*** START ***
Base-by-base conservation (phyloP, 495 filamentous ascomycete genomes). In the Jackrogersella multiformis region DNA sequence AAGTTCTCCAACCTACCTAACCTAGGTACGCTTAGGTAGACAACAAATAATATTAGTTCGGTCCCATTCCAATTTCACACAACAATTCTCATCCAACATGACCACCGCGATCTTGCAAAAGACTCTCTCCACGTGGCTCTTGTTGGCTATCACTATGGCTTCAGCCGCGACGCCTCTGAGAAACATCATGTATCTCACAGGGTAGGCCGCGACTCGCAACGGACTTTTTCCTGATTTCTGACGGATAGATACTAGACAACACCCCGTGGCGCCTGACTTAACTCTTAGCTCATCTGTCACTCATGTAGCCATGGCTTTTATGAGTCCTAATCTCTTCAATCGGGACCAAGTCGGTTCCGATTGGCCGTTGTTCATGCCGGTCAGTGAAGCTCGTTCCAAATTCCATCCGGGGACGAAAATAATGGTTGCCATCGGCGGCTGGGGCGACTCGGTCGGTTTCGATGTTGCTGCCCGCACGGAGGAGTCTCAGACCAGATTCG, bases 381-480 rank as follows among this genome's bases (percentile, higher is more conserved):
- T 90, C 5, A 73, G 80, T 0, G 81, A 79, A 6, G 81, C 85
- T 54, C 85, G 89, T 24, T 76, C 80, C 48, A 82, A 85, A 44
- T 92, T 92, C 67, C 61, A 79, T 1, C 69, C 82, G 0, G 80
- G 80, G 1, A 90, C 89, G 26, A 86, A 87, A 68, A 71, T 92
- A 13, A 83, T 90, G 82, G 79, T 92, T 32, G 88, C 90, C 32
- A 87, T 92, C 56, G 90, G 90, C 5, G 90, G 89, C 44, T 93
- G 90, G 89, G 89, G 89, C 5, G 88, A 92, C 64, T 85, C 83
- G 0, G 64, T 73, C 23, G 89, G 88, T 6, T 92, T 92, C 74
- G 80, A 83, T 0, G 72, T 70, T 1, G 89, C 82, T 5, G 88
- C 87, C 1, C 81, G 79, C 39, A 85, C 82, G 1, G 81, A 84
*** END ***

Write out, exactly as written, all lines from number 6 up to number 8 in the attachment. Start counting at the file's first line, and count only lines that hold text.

- A 13, A 83, T 90, G 82, G 79, T 92, T 32, G 88, C 90, C 32
- A 87, T 92, C 56, G 90, G 90, C 5, G 90, G 89, C 44, T 93
- G 90, G 89, G 89, G 89, C 5, G 88, A 92, C 64, T 85, C 83